New Dawn Foundation Presents
Miriam speaking 2Gershon leading chant in Judean desert
Friday May 13, 2011 at 6 PM through Sunday May 15, 2011 at 4 PM
at The Oaks, located on the shores of the Long Island Sound -- an easy commute from NYC,
Drawing from ancient Jewish mystery wisdom, Miriam and Gershon
A rousing experience of learning, laughter, and contemplation.
Shabbat Non-Service Service:
Following the meal, Gershon and Miriam will discuss the Jewish malady of
Saturday Morning 11 AM:
HIDDEN AND REVEALED
Contrary to what a lot of self-proclaimed experts on Judaism posit, Judaism is very much an oral tradition. Its written scriptures are cryptic, replete with myriad possibilities of interpretation, unlocked only via the oral tradition. The oral tradition of creative interpretation is as sacred, in other words, as the written tradition on which it is based. There isn’t one without the other. Join us as we explore some of the lesser-taught oral traditions and interpretations of the rich and ancient mystery wisdom encrypted within the Torah.
"The Torah was not given to us any differently than we were given wheat from which to derive flour; flax from which to derive cloth" (Midrash Tana D'Bei Eliyahu Zuta, Ch. 2).
“The Torah, she is at the same time hidden and revealed” (Zohar, Vol. 3, folio 98b)
Saturday Afternoon through Havdalah:
Rabbis Miriam and Gershon will lead us on a wild, mind-opening tour of the rarely visited world of Jewish Shamanism.
The notion of Jewish shamanism may seem like an oxymoron to a lot of us, but it happens to be an integral part of the Jewish tradition. Like many other shamanic traditions, the Jewish tradition teaches about the Four Directions, and the medicine attributes of animals, plants, and minerals. It also emphasizes the sacredness of the earth, and that all organisms, even stars and planets, are imbued with divine consciousness and spirit keepers. There is also a lot of folklore in Judaism that smacks of Native America, such as ancient Jewish mythologies about why the raven hops, or why the phoenix lives forever, or how the mouse got its tail, or how we all originated in star dust. Also unbeknownst to most is that ancient Judaic rites included bowing to the four winds, chanting with drums, and shamanic journeying.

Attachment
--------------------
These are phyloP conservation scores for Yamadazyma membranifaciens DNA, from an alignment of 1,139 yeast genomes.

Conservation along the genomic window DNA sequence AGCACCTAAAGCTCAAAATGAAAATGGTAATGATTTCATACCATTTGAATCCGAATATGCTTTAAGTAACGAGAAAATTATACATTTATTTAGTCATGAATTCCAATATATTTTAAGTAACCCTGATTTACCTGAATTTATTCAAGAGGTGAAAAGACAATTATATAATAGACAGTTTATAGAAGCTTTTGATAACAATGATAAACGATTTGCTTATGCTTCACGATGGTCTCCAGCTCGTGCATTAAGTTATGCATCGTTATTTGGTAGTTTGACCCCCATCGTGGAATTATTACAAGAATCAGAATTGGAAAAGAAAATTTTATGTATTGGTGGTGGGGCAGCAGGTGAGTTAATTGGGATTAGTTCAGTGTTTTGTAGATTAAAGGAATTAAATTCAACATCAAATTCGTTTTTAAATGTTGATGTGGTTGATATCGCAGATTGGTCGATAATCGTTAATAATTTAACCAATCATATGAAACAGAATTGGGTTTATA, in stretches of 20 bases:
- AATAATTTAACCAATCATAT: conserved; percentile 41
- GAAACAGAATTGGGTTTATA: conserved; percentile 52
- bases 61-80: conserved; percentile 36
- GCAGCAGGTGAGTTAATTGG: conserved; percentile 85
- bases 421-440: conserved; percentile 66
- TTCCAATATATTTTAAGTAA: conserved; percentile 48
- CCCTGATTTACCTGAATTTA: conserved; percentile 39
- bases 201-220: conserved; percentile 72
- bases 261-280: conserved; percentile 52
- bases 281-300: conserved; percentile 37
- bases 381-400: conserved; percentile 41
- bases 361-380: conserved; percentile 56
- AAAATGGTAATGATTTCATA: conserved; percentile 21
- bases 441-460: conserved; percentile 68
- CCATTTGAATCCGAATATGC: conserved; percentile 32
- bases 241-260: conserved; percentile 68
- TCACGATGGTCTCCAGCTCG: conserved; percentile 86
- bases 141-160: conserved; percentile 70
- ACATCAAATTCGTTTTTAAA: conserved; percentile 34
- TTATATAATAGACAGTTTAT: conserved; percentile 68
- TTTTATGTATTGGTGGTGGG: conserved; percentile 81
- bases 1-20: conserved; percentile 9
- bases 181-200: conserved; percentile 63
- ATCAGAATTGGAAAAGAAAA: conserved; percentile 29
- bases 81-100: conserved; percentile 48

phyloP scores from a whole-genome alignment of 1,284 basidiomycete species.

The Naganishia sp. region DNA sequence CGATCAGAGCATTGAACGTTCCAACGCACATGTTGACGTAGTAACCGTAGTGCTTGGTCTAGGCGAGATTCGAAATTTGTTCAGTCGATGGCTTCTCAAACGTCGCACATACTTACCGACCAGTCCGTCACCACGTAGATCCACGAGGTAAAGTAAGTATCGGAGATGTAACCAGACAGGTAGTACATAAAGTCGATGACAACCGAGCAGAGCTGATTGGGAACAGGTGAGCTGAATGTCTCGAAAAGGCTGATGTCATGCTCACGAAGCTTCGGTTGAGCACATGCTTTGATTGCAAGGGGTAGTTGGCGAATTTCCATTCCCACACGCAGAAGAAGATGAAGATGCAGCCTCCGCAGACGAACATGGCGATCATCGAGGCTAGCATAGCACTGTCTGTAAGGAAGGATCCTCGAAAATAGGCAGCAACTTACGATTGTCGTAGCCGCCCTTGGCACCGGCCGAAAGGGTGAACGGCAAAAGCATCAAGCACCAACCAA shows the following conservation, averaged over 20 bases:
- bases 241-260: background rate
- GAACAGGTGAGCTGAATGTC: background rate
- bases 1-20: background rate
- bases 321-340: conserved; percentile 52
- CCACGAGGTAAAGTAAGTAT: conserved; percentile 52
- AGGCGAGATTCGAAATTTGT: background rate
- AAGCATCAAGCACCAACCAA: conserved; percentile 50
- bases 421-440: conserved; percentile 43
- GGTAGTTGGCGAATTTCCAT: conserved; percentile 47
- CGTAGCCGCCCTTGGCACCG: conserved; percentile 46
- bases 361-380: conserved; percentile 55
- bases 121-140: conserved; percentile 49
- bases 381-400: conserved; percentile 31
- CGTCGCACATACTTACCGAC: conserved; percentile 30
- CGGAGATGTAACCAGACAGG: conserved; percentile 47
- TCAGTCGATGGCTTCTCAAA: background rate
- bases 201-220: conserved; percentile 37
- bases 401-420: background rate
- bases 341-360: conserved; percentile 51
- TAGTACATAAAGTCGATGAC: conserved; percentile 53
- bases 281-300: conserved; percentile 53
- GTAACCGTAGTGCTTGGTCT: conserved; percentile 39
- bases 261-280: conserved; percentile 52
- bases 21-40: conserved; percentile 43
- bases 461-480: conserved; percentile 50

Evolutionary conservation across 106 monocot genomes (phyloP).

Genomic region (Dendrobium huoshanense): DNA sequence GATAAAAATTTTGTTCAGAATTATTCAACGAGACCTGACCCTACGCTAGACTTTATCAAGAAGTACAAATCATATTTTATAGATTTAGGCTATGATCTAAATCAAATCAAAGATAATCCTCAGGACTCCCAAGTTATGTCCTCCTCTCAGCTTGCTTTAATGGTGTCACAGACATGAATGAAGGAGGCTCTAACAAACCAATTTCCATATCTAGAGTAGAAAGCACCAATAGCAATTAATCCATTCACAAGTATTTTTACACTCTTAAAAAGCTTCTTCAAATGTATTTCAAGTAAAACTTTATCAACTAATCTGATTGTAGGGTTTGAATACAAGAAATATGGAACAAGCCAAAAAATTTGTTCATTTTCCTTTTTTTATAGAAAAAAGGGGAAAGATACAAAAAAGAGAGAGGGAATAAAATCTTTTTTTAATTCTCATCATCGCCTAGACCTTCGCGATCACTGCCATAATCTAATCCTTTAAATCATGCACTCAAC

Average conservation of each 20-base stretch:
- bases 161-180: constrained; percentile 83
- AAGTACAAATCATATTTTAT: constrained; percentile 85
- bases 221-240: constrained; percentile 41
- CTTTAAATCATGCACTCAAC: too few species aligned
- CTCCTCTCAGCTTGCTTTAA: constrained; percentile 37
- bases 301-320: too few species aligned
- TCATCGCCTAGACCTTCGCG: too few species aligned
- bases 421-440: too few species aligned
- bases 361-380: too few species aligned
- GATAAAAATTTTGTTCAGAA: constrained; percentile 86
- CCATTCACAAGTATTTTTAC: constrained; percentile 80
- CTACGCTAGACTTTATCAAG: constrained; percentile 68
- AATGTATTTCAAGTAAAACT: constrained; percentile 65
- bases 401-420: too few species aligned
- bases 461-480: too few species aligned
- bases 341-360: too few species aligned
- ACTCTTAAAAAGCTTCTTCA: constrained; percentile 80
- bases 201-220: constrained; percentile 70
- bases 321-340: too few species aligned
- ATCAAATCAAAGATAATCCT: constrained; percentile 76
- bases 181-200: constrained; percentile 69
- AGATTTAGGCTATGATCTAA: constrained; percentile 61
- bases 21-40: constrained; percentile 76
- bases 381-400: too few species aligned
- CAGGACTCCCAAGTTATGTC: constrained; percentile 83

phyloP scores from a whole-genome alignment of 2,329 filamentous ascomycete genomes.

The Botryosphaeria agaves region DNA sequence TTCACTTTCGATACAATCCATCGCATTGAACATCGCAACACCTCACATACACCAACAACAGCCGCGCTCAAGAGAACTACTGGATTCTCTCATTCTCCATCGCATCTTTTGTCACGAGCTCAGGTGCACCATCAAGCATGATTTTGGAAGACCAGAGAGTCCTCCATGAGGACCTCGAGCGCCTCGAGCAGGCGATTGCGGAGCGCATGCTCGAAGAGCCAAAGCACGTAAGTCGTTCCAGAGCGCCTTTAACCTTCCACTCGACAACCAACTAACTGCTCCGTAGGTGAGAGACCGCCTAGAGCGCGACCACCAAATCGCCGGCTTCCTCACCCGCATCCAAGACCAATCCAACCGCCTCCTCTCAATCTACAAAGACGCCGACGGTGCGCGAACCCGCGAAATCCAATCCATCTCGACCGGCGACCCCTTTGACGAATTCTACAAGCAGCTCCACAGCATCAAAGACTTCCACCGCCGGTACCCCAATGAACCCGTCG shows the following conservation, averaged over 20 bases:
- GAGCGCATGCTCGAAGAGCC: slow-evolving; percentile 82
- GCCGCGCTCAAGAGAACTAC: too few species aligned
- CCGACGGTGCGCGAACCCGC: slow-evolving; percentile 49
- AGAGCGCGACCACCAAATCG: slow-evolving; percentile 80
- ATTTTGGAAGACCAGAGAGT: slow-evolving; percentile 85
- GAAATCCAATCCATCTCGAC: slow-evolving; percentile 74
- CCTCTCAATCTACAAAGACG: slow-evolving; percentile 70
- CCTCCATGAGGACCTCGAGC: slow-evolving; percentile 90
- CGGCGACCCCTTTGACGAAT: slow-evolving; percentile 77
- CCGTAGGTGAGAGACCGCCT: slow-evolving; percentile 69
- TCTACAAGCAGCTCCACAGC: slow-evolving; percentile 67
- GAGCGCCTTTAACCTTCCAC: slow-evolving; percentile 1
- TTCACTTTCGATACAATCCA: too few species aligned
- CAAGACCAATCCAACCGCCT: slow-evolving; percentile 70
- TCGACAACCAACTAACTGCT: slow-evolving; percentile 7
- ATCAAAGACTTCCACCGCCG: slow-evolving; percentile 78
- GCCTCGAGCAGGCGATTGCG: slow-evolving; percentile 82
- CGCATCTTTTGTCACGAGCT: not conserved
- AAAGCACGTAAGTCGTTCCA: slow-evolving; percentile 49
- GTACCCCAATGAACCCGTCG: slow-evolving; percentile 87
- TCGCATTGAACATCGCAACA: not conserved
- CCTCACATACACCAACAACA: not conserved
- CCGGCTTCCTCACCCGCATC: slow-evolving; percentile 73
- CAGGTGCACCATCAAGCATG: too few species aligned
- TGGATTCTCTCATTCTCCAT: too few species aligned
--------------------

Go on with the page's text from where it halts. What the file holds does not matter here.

“One day, when King David was praying, he said to God: “Master of the Universe! Is there any other creature in your entire world that has sung to you as many praises as I have?” Just then, a toad sprung up on a rock in front of him and said: “Ribid, ribid…I sing more praises to Creator in a single day than you could possibly muster in your entire lifetime” (Midrash Yalkot Shim’oni 150:6)
Sunday 11 AM-4 PM:
Based largely upon a non-linear way of thinking, Kabbalah offers alternative perspectives on the meaning of life, the paradox of God and evil, the mystique of being human, the intimate relationship of soul with body, and the sanctity and interconnectedness of the earth and her children. Employing the sacred tools of lesser-known ancient and early-medieval Aramaic and Hebraic texts, soul-stirring chants, shamanic journeying and entrancing movement, these two daring mavericks of contemporary Judaica will marinate us in the lesser-promulgated teachings of ancient Jewish mystery wisdom that challenge us toward heightened consciousness, inner-healing,
Cost: $550 for the entire weekend (includes all 6 meals). $300 for Saturday only. $250 for Sunday only. $75 for Friday evening only. Limited lodging available on premises at additional $55/person/night. Nearby motel lodging also available. To register, contact Florence Dupont at firstname.lastname@example.org